Warriors nail Steve Kerr's blueprint in much-needed win over Raptors
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SAN FRANCISCO -- Steve Kerr during his pregame press conference Friday night at Chase Center laid out the blueprint for the Warriors to beat the .
Hero ball couldn't be an option. The game couldn't turn into a glorified contest of 1-on-1. Ball movement was a must.
Toronto is long and likes to switch everything on defense. The Warriors had to take care of the ball, an aspect they have struggled with all season long. This time, the tone was set early on.
Golden State seemed to hear Kerr loud and clear. There was a clear game plan, and execution showed up in the over the Raptors.
"We know they're going to switch everything and they've got all those long, athletic guys," Kerr said before tipoff. "So you'd have to move them. You can't just let them sit in boxes and elbows and keep accepting a switch and trying to beat guys 1-on-1. The ball has to move. You got tom move their defense around and make them switch multiple times instead of just once.
"If you do that they're more likely to make a mistake and you're more likely to get open shots."
The Raptors entered Friday leading the NBA in averaging 9.4 steals per game. They also were allowing the fifth-most assists per game.
The Warriors took advantage, with their offense rarely, if ever, feeling stale and stagnant. The ball was hot, flying everywhere with precision. It started early, too.
The Warriors tallied 13 assists in the first quarter. That number moved to 21 by halftime and 32 through three quarters. Usually, the Warriors' number to circle is 30. They exceeded that before the fourth quarter even began.
In the end, the Warriors set a new season-high of 40 assists. Their previous high was 38 in a seven-point win against the on Nov. 20, 2022.
"Yeah, for the most part," Kerr said after the win when asked if the Warriors nailed the pregame plan. "The ball was moving and you have to do that against this team. They're too good with their switches and just staying in front of dribblers.
"You got to attack them with the pass and with cutting and I thought we did a good job of that."
, who accounted for 29 points, six 3-pointers and one assist in the party, had a bit of a shorter explanation for the Warriors' success.
"Forty assists equals great ball movement, equals everybody is happy, so I'm happy," he said.
shimmied his way to a game-high 35 points full of efficiency. He went 13-for-21 from the field, 4-for-8 from 3-point range and made all five of his free throws. Curry also dished 11 assists.
As did . His 11 assists set a new career high. Prior to Friday night, he had never handed out more than nine assists in a game and his high with the Warriors was eight. Whether it's what the numbers say or the eye test, this is nothing new with DiVincenzo.
He put together an extending stretch of games together where it's becoming more and more clear how valuable he is to the Warriors. DiVincenzo was a menace on defense and recorded two steals. He scored 12 points and drained two of his five 3-point attempts.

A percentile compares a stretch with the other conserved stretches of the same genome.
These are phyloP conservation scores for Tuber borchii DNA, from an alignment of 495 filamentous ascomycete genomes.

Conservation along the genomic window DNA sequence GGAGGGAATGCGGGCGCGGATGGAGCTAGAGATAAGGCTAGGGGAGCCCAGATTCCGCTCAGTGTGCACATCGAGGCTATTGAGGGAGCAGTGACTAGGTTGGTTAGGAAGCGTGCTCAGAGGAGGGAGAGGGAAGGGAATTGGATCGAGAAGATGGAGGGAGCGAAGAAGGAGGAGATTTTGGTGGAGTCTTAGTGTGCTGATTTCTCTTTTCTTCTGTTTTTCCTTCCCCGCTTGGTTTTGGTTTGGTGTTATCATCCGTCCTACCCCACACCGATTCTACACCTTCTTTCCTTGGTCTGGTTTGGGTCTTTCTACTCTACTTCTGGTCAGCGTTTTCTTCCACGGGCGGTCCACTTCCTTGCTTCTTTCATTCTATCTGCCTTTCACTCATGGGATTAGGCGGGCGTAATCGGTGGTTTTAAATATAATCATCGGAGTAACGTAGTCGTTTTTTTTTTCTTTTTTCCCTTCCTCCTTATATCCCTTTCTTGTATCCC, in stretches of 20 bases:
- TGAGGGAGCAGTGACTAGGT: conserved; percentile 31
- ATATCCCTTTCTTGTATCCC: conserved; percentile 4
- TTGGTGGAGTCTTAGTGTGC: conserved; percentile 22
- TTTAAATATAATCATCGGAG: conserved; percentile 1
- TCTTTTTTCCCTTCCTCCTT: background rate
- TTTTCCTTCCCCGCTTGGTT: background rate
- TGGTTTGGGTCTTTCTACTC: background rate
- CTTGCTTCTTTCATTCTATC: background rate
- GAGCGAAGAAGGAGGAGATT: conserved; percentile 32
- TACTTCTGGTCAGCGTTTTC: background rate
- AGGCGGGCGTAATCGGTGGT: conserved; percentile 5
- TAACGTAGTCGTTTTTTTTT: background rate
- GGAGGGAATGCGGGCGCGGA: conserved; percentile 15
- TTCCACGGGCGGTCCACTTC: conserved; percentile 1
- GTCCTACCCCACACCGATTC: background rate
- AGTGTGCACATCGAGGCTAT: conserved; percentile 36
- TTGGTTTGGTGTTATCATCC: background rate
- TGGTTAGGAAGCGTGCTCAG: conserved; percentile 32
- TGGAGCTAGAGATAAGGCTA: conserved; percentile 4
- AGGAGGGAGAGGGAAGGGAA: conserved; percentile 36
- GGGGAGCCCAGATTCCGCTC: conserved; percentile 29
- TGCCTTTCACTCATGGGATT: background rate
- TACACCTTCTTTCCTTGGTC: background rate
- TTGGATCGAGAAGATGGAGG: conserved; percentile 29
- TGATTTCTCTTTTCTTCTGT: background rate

For a team that can play so scattered, his stability is exactly what the Warriors need.
"Donte was fantastic again," Kerr said. "He's had such a great stretch now over the last six, eight weeks. He just competes. He's just a guard. He's not a point guard, not a two guard. He's just a basketball player
"He had 11 assists, moved the ball beautifully, competes defensively. Donte's just been amazing for us."
Along with setting a career-high for assists in a game, DiVincenzo also set a season-high in plus/minus. In 33 minutes off the bench, he was a plus-24.
Some live and die by plus/minus. Others brush it to the side. DiVincenzo took the high road.
"I had no idea I was plus-24," DiVincenzo said. "I don't know. I think sometimes it's skewed when I'm playing with two of the best shooters of all time."
Assists are great, though they don't tell the whole story. The Warriors lead the league in assists, yet with the win they're now 25-24 on the season. They also rank second to the 11-win Rockets in turnovers per game.
At first, it looked like the Warriors were in for another sloppy night. Within the first 32 seconds of the game, they turned the ball over twice. The rest of the quarter, there were no more turnovers. By halftime, the Warriors had only turned the ball over four times. The previous game, they racked up 14 turnovers through the first two quarters, which amounted to 29 points for the Grizzlies.
Overall, the Warriors finished with 14 turnovers -- including Curry letting the clock run out in the end. Still, that's two fewer than what they average, and the Raptors only scored 15 points off turnovers. To go from winning two games in a row to growing a win streak, the Warriors will have to continue sharing the wealth while value the ball even more as they head out on a three-game road trip.
Curry will take the Warriors' win over the Raptors, just as he enjoyed beating the Grizzlies. Now it's time for more.
"We've been kind of teetering on either side of .500 for a very long time," Curry said. "Kind of sick of it at this point. Got to figure out how to keep moving in the right direction and stack wins no matter how we can get them."
The blueprint was made as clear as possible beforehand, and it proved to be true in the end. Now another test awaits.